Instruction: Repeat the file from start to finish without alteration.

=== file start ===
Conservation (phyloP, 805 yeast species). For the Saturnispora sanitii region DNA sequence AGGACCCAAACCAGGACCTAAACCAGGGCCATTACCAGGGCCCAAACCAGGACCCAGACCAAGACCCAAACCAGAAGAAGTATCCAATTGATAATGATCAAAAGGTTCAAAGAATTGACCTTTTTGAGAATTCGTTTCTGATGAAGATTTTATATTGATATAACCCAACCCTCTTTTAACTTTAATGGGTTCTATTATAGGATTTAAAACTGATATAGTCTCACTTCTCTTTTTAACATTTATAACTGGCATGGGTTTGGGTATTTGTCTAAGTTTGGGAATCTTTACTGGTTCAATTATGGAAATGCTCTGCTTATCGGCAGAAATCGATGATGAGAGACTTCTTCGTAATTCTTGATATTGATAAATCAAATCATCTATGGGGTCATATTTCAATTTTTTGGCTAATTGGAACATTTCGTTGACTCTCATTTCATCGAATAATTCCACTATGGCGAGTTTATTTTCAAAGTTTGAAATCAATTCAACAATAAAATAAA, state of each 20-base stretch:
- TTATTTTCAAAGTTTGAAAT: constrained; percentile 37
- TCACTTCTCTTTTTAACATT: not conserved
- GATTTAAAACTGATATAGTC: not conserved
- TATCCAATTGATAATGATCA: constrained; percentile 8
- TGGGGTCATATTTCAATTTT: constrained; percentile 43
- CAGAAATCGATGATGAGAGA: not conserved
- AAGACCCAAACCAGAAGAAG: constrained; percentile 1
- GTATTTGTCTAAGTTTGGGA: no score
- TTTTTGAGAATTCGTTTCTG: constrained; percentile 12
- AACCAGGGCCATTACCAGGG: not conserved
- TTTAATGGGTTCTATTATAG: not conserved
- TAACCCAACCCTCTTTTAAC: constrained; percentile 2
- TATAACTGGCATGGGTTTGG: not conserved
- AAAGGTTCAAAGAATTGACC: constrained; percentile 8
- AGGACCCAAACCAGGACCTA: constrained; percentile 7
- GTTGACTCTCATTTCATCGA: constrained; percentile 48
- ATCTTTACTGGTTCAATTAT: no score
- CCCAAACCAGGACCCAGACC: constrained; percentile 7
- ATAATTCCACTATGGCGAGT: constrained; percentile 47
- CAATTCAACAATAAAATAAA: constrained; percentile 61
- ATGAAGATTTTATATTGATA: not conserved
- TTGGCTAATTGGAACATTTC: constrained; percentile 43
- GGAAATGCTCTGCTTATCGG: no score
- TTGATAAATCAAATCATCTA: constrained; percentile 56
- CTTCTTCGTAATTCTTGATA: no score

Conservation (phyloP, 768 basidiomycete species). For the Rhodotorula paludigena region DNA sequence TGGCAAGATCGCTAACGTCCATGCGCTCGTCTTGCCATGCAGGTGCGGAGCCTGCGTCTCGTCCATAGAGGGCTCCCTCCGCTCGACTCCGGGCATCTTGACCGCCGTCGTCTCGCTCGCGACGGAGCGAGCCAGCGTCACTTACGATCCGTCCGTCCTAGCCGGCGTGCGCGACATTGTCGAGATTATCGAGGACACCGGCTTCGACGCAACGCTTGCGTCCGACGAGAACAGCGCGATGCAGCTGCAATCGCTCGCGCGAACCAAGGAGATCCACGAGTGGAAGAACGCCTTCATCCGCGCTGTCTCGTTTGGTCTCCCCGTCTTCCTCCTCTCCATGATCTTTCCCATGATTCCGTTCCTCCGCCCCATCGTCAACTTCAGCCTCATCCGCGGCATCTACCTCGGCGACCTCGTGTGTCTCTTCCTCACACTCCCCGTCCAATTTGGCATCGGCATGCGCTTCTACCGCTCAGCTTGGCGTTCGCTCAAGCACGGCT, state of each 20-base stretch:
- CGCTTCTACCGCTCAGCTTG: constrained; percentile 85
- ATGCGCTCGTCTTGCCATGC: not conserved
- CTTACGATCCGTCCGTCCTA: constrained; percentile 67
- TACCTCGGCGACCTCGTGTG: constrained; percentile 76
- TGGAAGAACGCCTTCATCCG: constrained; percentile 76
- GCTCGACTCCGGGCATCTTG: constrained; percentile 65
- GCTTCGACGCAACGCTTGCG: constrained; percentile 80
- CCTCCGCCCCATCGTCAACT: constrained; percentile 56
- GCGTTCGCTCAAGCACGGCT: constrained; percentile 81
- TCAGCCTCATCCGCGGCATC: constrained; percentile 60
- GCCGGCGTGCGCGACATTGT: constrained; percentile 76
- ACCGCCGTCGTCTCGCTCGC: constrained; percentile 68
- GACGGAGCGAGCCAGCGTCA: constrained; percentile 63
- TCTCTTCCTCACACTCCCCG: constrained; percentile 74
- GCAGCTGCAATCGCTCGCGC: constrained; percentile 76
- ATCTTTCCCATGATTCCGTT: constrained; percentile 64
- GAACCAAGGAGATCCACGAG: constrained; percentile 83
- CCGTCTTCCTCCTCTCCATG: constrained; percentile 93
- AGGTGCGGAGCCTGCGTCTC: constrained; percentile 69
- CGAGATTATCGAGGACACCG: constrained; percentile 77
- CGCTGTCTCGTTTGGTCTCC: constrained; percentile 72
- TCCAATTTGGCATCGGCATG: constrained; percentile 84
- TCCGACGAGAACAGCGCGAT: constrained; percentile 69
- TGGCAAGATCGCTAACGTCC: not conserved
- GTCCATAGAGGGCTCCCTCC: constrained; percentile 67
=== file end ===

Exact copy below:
Conservation (phyloP, 805 yeast species). For the Saturnispora sanitii region DNA sequence AGGACCCAAACCAGGACCTAAACCAGGGCCATTACCAGGGCCCAAACCAGGACCCAGACCAAGACCCAAACCAGAAGAAGTATCCAATTGATAATGATCAAAAGGTTCAAAGAATTGACCTTTTTGAGAATTCGTTTCTGATGAAGATTTTATATTGATATAACCCAACCCTCTTTTAACTTTAATGGGTTCTATTATAGGATTTAAAACTGATATAGTCTCACTTCTCTTTTTAACATTTATAACTGGCATGGGTTTGGGTATTTGTCTAAGTTTGGGAATCTTTACTGGTTCAATTATGGAAATGCTCTGCTTATCGGCAGAAATCGATGATGAGAGACTTCTTCGTAATTCTTGATATTGATAAATCAAATCATCTATGGGGTCATATTTCAATTTTTTGGCTAATTGGAACATTTCGTTGACTCTCATTTCATCGAATAATTCCACTATGGCGAGTTTATTTTCAAAGTTTGAAATCAATTCAACAATAAAATAAA, state of each 20-base stretch:
- TTATTTTCAAAGTTTGAAAT: constrained; percentile 37
- TCACTTCTCTTTTTAACATT: not conserved
- GATTTAAAACTGATATAGTC: not conserved
- TATCCAATTGATAATGATCA: constrained; percentile 8
- TGGGGTCATATTTCAATTTT: constrained; percentile 43
- CAGAAATCGATGATGAGAGA: not conserved
- AAGACCCAAACCAGAAGAAG: constrained; percentile 1
- GTATTTGTCTAAGTTTGGGA: no score
- TTTTTGAGAATTCGTTTCTG: constrained; percentile 12
- AACCAGGGCCATTACCAGGG: not conserved
- TTTAATGGGTTCTATTATAG: not conserved
- TAACCCAACCCTCTTTTAAC: constrained; percentile 2
- TATAACTGGCATGGGTTTGG: not conserved
- AAAGGTTCAAAGAATTGACC: constrained; percentile 8
- AGGACCCAAACCAGGACCTA: constrained; percentile 7
- GTTGACTCTCATTTCATCGA: constrained; percentile 48
- ATCTTTACTGGTTCAATTAT: no score
- CCCAAACCAGGACCCAGACC: constrained; percentile 7
- ATAATTCCACTATGGCGAGT: constrained; percentile 47
- CAATTCAACAATAAAATAAA: constrained; percentile 61
- ATGAAGATTTTATATTGATA: not conserved
- TTGGCTAATTGGAACATTTC: constrained; percentile 43
- GGAAATGCTCTGCTTATCGG: no score
- TTGATAAATCAAATCATCTA: constrained; percentile 56
- CTTCTTCGTAATTCTTGATA: no score

Conservation (phyloP, 768 basidiomycete species). For the Rhodotorula paludigena region DNA sequence TGGCAAGATCGCTAACGTCCATGCGCTCGTCTTGCCATGCAGGTGCGGAGCCTGCGTCTCGTCCATAGAGGGCTCCCTCCGCTCGACTCCGGGCATCTTGACCGCCGTCGTCTCGCTCGCGACGGAGCGAGCCAGCGTCACTTACGATCCGTCCGTCCTAGCCGGCGTGCGCGACATTGTCGAGATTATCGAGGACACCGGCTTCGACGCAACGCTTGCGTCCGACGAGAACAGCGCGATGCAGCTGCAATCGCTCGCGCGAACCAAGGAGATCCACGAGTGGAAGAACGCCTTCATCCGCGCTGTCTCGTTTGGTCTCCCCGTCTTCCTCCTCTCCATGATCTTTCCCATGATTCCGTTCCTCCGCCCCATCGTCAACTTCAGCCTCATCCGCGGCATCTACCTCGGCGACCTCGTGTGTCTCTTCCTCACACTCCCCGTCCAATTTGGCATCGGCATGCGCTTCTACCGCTCAGCTTGGCGTTCGCTCAAGCACGGCT, state of each 20-base stretch:
- CGCTTCTACCGCTCAGCTTG: constrained; percentile 85
- ATGCGCTCGTCTTGCCATGC: not conserved
- CTTACGATCCGTCCGTCCTA: constrained; percentile 67
- TACCTCGGCGACCTCGTGTG: constrained; percentile 76
- TGGAAGAACGCCTTCATCCG: constrained; percentile 76
- GCTCGACTCCGGGCATCTTG: constrained; percentile 65
- GCTTCGACGCAACGCTTGCG: constrained; percentile 80
- CCTCCGCCCCATCGTCAACT: constrained; percentile 56
- GCGTTCGCTCAAGCACGGCT: constrained; percentile 81
- TCAGCCTCATCCGCGGCATC: constrained; percentile 60
- GCCGGCGTGCGCGACATTGT: constrained; percentile 76
- ACCGCCGTCGTCTCGCTCGC: constrained; percentile 68
- GACGGAGCGAGCCAGCGTCA: constrained; percentile 63
- TCTCTTCCTCACACTCCCCG: constrained; percentile 74
- GCAGCTGCAATCGCTCGCGC: constrained; percentile 76
- ATCTTTCCCATGATTCCGTT: constrained; percentile 64
- GAACCAAGGAGATCCACGAG: constrained; percentile 83
- CCGTCTTCCTCCTCTCCATG: constrained; percentile 93
- AGGTGCGGAGCCTGCGTCTC: constrained; percentile 69
- CGAGATTATCGAGGACACCG: constrained; percentile 77
- CGCTGTCTCGTTTGGTCTCC: constrained; percentile 72
- TCCAATTTGGCATCGGCATG: constrained; percentile 84
- TCCGACGAGAACAGCGCGAT: constrained; percentile 69
- TGGCAAGATCGCTAACGTCC: not conserved
- GTCCATAGAGGGCTCCCTCC: constrained; percentile 67